The upcoming MarketScale ‘American Craft’ series is showcasing some of the nation’s top craft breweries to discover how they disrupted a market long dominated by international conglomerates. Our first multi-media installment takes a look at Anchor Brewing in San Francisco, Calif.
Anchor Brewing in San Francisco, Calif. has one of the most unusual brewing methods in the country. Its fermentation process is built into a unique clean-room with four large shallow containers that each hold close to 100 barrels of beer. The expansive tubs are used to encourage more activity within the wort, soon to be beer.
This method is specific to the Bay Area. The region’s first brewers, at the turn of the 20th century, had to alter their process to address one big issue: the dearth of ice and refrigeration.
Today’s standard brewing process includes boiling a mixture of water, yeast, and hops, called wort, then bringing the temperature down rapidly. The preferred method of rapid cooling involves submerging the container into ice, or if it is a bigger batch of beer, using refrigeration techniques. However, in the late 1800s, both were hard to come by in the newly settled San Francisco area.
One of the ways Brewers improvised was by rethinking the fermentation process. Instead of closed vertical containers, they designed big, shallow open ‘coolships’ on top of rooftops, which let the ocean breeze do the work of cooling the beer. This process created an immense amount of steam, which prompted its nickname, steam beer.
For nearly 70 years, Anchor Brewing used the rooftop method of brewing.
“It is hard to imagine that some amount of seagull [excrement] didn’t end up in the batch,” current Anchor Brewmaster Scott Ungermann admits.
Eventually, the questionable sanitation conditions of brewing beer on rooftops would have to change to save the beer. During the 1960s, Anchor was building a reputation as, “a quirky little brewery that had inconsistent beer,” according to Ungermann.
Shuttering its doors seemed imminent until Fritz Maytag bought the brewery so he could continue to drink his favorite beer.
Maytag spent several years studying and perfecting the process of steam beer, which included moving to a bigger facility and bringing the fermentation process inside to maintain a consistent temperature throughout the process.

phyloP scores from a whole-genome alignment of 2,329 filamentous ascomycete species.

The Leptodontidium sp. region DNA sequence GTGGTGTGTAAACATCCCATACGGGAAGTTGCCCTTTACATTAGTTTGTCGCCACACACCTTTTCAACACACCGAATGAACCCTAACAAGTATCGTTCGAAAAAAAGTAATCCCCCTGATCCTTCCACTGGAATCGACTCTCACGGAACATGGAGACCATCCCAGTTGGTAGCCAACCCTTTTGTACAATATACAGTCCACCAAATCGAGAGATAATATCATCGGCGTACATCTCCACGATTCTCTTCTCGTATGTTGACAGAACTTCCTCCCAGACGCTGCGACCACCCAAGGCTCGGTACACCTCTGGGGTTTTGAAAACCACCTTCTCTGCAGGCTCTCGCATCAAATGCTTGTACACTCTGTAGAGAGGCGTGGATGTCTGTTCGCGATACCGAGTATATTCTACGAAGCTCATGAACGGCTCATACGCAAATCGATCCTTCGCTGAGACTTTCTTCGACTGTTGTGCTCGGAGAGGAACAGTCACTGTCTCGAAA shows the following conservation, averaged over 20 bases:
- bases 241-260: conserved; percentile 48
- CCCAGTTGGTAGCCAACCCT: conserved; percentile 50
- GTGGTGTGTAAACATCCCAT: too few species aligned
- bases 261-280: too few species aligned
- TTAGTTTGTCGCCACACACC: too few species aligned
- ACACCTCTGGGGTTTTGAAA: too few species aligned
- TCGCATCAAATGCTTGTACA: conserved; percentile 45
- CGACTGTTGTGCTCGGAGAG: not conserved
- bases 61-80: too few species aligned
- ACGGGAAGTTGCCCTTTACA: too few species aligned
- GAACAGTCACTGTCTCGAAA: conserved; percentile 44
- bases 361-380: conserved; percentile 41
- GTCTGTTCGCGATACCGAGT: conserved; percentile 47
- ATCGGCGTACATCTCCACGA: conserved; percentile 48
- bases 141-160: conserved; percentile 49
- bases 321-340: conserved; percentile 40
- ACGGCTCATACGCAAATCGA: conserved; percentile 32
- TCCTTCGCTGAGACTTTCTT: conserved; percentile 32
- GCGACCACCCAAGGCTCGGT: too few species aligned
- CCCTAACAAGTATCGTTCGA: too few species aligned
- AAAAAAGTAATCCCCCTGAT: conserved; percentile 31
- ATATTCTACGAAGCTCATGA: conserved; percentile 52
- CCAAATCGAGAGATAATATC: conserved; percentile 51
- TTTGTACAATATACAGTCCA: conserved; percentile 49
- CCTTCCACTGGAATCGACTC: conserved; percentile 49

This temperature is the same today, and immediately noticeable when stepping into the fermentation room. Visitors are met with a 60-degree chill, which is symbolic of the average temperature of San Francisco.
“It allows the fermentation [process] to free-rise in temperature. The yeast will naturally heat up as fermentation takes off,” Ungermann said.
The activity of the yeast in the wort forms a head of foam at the top. The sides of the tank will be warmer (roughly 70-72 degrees) than the air in the room because of the chemical activity in the wort.
The temperature of this lager fermentation is considerably warmer than the standard process, which helps steam beer develop its unique qualities. The room has a unique smell as well.
“[It] is almost ester-y and ale-like,” Ungermann said. “People say that steam beer is really a hybrid style between lager and ale, but it is a lager because we use lager yeast,” Ungermann said.
During the fermentation process, the yeast collapses to the bottom of the fermenter into a shallow trough that can “catch” the yeast. The trough produces a solid strip in the middle of the top layer of the foam which signals where all the yeast has settled.
“The tank is designed to be very gentle on the yeast, there is no pressure on the tank,” Ungermann pointed out.
Visually, the beer is ready to “drop” when the top layer of foam has completely vanished and is smooth. There are more scientific analyses that the team can conduct, but the Anchor brewers are confident in their process.
“Visually [there is] a corresponding rhythm to the fermentation. Day one: foamy as heck. Day two: foam starts to settle. Day three: flat and ready to drop,” Ungermann said.
The iconic steam beer then goes through a secondary fermentation in another tank. Freshly yeasted wort will be added at a certain percentage to get a secondary fermentation process started in an enclosed vestal.
As the secondary fermentation process takes place, the beer organically begins to carbonate.
“We will have a naturally carbonated and beautifully aged beer by the end of another couple of weeks,” Ungermann said.
Anchor’s lagering process is quick by industry standards, taking a total 15 days. Three are spent in the initial fermentation and another 12 in a secondary vestal.
The yeast is kept in the fermentation room, creating a perpetual cycle.
As Ungermann notes, “if you’re nice to the yeast, the yeast will be good to you.”
On MarketScale’s American Craft podcast, take a step into Anchor Brewing’s learn how a company twice on its deathbed has become among the largest and most profitable craft breweries in the world.
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